The simple solution for this is to attach a statement to every U.S. income tax return that is filed. Every year. Attach the net election statement again but rewrite it in the past tense to say “The taxpayer made the net election for the following properties on his/her/its <year> income tax return . . . . ” and continue with the required information.
This can be set to automatically print as an attached statement for every year in the future in your software (we use Lacerte) and you just might save some work for someone in the future.
Milestones for the nonresident investor in U.S. real estate
If you are a nonresident of the United States and are considering real estate investments in the U.S., the first thought is “Where do I start?” It is a big job to buy real estate in your home country. Investing in a faraway land adds to the complexity.
Here is a quick set of milestones to help you think through the process. This comes from an email I just sent to someone who is thinking about starting the investment process, and I edited it a bit for clarity. I hope it helps.
Your project, I think, has the following milestones:
- Investment objectives. Tentative decision on type/location/size of investments. (You’ve done this already).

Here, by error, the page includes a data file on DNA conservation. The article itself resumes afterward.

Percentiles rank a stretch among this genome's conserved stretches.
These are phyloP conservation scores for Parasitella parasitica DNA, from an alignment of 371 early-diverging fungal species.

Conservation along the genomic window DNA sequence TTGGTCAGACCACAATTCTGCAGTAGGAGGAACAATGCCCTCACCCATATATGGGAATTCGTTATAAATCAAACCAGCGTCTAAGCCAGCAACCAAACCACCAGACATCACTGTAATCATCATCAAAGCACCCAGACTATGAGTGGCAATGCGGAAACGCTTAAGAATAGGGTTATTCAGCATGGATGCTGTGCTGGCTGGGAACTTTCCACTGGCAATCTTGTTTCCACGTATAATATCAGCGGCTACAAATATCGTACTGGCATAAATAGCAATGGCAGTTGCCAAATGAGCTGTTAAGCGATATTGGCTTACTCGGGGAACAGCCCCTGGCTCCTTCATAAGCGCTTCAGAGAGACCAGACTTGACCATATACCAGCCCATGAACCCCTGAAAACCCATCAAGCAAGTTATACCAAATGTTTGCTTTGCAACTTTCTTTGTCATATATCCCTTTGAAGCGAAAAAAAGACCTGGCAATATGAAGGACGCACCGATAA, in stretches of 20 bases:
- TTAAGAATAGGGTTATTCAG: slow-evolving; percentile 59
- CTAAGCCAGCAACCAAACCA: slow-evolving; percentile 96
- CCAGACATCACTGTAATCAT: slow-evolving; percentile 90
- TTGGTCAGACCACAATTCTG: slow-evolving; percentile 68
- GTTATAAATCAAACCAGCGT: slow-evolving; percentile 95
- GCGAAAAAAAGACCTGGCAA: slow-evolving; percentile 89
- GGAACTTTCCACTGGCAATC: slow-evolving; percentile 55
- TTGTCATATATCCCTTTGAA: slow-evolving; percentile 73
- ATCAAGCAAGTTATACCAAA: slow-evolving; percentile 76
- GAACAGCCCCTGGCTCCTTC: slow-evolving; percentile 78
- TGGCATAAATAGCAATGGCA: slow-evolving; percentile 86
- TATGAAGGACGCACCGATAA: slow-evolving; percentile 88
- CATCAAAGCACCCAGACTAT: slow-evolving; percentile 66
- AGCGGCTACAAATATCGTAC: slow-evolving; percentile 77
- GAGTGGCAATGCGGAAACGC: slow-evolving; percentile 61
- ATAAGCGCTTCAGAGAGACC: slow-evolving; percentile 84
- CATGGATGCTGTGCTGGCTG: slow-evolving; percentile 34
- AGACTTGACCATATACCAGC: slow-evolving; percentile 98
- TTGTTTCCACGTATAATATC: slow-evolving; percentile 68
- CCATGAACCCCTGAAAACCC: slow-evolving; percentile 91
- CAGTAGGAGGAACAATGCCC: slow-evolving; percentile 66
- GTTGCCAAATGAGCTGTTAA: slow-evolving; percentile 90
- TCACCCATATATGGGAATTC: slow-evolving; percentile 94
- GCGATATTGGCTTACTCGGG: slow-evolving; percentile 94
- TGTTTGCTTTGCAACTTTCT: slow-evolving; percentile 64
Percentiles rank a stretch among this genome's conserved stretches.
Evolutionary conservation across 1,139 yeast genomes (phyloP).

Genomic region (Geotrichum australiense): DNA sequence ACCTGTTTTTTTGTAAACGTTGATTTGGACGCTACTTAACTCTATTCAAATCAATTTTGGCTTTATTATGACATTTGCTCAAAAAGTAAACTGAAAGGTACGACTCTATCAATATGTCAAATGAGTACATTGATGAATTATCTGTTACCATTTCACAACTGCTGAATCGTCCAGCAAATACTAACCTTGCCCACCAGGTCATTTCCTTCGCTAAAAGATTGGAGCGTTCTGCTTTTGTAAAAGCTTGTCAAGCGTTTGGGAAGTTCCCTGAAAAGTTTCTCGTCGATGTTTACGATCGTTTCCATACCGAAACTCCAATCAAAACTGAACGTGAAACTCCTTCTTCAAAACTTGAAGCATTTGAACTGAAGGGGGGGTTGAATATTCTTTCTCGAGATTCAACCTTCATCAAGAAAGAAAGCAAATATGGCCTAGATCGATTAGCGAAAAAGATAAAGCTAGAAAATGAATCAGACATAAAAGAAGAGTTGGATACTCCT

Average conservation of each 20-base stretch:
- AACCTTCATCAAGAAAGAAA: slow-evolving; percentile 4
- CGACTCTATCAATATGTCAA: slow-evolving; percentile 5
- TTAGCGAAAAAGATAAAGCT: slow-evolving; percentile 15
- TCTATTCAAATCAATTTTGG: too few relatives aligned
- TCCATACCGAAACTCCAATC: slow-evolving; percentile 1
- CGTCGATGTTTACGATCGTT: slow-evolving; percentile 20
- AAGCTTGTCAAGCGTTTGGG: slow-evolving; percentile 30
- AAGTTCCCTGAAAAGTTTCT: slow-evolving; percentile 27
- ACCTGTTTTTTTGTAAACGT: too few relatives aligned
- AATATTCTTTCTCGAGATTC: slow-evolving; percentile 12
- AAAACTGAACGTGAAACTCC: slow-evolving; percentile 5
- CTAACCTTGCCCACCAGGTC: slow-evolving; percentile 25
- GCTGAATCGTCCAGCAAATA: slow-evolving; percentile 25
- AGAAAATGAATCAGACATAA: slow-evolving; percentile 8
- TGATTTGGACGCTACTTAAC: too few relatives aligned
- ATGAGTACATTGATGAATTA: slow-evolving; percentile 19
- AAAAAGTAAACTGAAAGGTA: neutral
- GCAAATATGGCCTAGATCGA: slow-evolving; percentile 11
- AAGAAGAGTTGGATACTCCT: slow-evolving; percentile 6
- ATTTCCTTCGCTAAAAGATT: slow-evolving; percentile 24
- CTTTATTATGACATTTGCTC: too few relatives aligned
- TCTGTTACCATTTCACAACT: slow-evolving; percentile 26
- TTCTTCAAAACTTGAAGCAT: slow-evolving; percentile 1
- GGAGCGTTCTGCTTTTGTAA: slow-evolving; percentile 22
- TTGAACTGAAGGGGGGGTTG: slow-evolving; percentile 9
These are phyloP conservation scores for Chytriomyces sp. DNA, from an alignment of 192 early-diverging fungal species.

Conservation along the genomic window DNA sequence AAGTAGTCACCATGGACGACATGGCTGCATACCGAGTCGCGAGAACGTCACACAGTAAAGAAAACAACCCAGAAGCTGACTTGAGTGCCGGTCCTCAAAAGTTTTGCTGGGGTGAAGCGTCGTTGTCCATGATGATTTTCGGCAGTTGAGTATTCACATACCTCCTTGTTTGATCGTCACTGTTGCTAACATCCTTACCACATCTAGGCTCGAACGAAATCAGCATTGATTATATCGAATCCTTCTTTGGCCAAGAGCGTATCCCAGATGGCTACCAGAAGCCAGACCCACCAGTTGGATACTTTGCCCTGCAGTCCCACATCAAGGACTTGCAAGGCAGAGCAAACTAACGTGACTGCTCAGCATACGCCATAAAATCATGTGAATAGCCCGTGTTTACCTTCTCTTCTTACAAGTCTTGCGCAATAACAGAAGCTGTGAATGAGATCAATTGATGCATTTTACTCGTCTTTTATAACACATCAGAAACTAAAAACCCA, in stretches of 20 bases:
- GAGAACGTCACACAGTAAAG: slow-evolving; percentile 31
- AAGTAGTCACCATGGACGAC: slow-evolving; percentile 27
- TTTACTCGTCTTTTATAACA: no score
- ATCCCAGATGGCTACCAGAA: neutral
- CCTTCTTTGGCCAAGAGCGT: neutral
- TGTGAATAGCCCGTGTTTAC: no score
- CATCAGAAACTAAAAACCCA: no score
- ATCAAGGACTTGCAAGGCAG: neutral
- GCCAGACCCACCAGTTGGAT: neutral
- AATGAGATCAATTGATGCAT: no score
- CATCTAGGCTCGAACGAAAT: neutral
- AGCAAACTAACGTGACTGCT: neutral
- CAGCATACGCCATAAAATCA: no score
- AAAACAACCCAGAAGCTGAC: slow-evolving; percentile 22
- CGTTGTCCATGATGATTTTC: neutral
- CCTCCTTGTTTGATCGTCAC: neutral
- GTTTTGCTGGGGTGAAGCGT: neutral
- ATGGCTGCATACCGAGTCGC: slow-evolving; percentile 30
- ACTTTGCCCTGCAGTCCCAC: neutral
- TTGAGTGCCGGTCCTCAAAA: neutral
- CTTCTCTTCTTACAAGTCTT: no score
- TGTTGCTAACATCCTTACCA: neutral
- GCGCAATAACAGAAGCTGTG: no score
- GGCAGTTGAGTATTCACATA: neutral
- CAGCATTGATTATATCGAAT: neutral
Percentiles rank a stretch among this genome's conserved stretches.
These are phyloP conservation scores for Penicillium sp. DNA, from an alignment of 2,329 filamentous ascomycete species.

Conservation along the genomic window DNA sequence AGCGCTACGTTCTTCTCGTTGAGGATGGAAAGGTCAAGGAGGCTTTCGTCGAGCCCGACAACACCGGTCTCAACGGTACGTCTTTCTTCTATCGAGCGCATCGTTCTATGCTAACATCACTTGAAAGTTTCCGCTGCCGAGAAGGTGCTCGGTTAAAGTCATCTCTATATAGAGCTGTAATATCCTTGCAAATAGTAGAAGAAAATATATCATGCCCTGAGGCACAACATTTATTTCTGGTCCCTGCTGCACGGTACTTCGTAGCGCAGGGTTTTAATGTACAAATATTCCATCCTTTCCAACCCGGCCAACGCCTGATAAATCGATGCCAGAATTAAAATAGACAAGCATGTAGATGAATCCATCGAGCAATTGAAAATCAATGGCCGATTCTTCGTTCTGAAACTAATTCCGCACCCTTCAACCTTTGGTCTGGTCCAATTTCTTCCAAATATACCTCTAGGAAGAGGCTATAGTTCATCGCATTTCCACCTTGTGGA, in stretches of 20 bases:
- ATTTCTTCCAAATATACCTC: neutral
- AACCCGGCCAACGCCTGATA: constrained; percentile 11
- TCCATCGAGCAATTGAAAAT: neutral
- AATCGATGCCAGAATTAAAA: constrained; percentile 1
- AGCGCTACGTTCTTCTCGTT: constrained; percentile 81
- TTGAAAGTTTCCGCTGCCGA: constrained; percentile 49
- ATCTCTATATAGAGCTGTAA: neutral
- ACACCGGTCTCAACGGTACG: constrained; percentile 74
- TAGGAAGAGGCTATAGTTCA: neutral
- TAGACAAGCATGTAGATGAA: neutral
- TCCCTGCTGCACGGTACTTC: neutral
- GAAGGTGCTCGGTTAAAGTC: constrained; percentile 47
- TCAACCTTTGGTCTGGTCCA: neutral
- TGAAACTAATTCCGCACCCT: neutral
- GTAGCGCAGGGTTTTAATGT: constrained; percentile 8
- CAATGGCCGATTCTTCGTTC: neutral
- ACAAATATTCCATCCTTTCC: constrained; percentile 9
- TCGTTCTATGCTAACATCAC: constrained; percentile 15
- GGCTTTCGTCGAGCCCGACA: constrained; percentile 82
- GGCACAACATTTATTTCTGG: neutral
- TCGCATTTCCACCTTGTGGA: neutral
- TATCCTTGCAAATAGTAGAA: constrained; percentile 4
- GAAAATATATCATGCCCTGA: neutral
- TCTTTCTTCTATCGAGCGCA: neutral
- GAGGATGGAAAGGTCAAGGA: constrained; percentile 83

- Management requirements. Determination of amount of management required. (Can you outsource 100% or will there be a lot of work from you or from people you trust?) Example: a major retail shopping center has scads of maintenance people, janitors, leasing agents, etc. and it is an all-the-time job to keep the place rented and maintained. Yes, you can job out the janitorial work etc. to outside firms, but you need to monitor the jobbed-out work to make sure it’s done right, so that means you have a manager or two on staff on your own payroll.)
- Analysis and selection on holding structure. Given the type of property you want to buy, and the practical needs for hands-on management, choose how to own and operate the real estate investments. Factors involved:
- Type/location/size of investments (from above). This helps you make the cost/benefit analysis necessary for the holding structure. Bigger investments mean more complexity expense will pay off with tax savings. Smaller investments mean “keep it simple.”
- Management structure you need to carry (from above). (Translation: do you need a dedicated property management company or not?)